Everything you think you know about gentrification is wrong
By Joe Cortright
Facts are stubborn things: And they don’t support the folk wisdom equating gentrification with displacement.
There’s a palpable and growing amount of cognitive dissonance between the accepted conventional wisdom about the intrinsically evil nature of gentrification, and a body of careful detailed research that shows that its either not bad, or actually produces measurable benefits. That cognitive dissonance is on full display in CityLab’s recent reporting on a new study of gentrification in New York.
It’s almost taken as a given by many that gentrification is synonymous with displacement. But a new study from New York University (and one from last week from the Philadelphia Federal Reserve) provide the best evidence yet that there’s essentially no difference in out-migration rates between gentrifying and non-gentrifying neighborhoods. In his article, “Gentrification Did Not Displace NYC’s Most Vulnerable Children“, Kriston Capps bluntly and accurately summarizes the results of Ingrid Gould Ellen’s study of kids born to Medicaid families in New York City:
Using Medicaid data, researchers found that most low-income children in the city’s gentrifying neighborhoods stayed, even as affluent newcomers moved in.
Low-income children born into neighborhoods in New York City that later gentrified were no more likely to be pushed out over a seven-year period than children born into low-income places that did not gentrify, according to a new study that follows exactly where these vulnerable families lived and moved.
The study’s findings turn the conventional wisdom about the link between gentrification and displacement on its head. Low-income children who remained in their gentrifying neighborhoods saw a 3 percent greater decline in neighborhood poverty than those in low-income neighborhoods that didn’t gentrify.
CityLab calls these conclusions “surprising” and “counter-intuitive”, but these studies confirm a wealth of other research, going back more than a decade that reach essentially the same conclusion. Gentrification is rare and seldom seems to produce displacement of long term residents. We’ve covered these studies at City Observatory, here, here, here, here, and here.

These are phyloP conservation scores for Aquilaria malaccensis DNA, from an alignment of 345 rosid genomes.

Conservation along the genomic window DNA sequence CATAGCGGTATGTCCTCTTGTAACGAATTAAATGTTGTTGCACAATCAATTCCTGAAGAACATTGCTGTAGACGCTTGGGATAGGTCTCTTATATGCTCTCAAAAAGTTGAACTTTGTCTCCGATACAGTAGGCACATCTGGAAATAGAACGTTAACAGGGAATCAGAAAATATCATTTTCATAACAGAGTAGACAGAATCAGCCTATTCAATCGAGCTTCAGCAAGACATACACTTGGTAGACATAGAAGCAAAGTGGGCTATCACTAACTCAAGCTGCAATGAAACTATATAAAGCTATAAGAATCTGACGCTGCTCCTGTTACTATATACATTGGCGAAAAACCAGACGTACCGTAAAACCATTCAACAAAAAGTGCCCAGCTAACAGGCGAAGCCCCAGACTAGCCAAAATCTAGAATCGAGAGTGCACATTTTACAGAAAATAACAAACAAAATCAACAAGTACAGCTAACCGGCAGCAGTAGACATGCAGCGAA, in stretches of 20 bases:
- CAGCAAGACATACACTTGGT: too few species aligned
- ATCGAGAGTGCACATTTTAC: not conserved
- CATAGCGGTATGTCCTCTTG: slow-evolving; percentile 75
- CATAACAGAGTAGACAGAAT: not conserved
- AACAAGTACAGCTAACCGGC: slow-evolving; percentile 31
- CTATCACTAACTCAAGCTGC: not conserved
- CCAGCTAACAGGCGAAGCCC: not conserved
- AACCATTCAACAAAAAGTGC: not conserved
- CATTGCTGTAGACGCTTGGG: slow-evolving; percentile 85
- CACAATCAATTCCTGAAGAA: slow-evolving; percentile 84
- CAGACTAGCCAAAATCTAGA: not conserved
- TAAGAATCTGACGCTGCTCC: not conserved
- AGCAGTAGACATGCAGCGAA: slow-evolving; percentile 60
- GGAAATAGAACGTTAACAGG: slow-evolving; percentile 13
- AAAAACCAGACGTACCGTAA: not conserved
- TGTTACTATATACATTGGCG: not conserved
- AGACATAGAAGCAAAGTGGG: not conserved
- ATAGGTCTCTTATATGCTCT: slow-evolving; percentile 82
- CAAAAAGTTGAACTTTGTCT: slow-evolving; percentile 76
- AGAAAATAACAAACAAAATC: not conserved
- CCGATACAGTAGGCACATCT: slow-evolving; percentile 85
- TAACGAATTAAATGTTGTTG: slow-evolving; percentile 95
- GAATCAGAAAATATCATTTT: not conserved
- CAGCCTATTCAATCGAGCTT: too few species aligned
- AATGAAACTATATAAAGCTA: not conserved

Still, Capps felt a strong need to cushion the blow for his readers:
If you are, like many CityLab readers, a mortal foe of gentrification, the study doesn’t necessarily mean that your world is now upside down. The picture that the study paints is complicated.
Translation: “Don’t worry, you can still cling to your knee jerk antipathy to gentrification.” Capps assures disbelievers that they can discount this study, because, “it’s complicated.” That’s a pretty straightforward dodge: it may be complicated, but there’s now a very large body of evidence that you can’t blame gentrification for displacement, which is the most common argument as to its harm. And one theoretical complication he flags, that gentrification may impose higher burdens of people of color, well, actually isn’t borne out by the data in the NYU study, as Capps acknowledges:
The NYU researchers concede that using averages for a sample of thousands of children could conceal specific harms: : After all, housing discrimination makes it much harder for black and Latinx households to find safe and affordable housing. When the researchers ran the model for children of different races, though, they found few differences. There was no evidence of elevated mobility (greater displacement) for children of any race.
Surely, this is complicated. But the weight of evidence is now pretty clear that gentrification is not, on balance a bad thing, and in fact, may produce substantial benefits: the Philadelphia Fed study confirms that gentrification produces benefits for long-term residents who remain in the neighborhood. So actually, if you are a mortal foe of gentrification, especially who equates gentrification with displacement, it’s time, as Brad DeLong would say, to mark your beliefs to market.
A shifting rationalization: Conflating moving and displacement
Implicitly, there’s a new line of argument about the hardships faced by poor households: Gentrification may not force people to move, but these studies show that low income renters move a lot, and moving is per se bad. Capps concedes that gentrification isn’t causing displacement, but that the high levels of movement of low income households is the problem: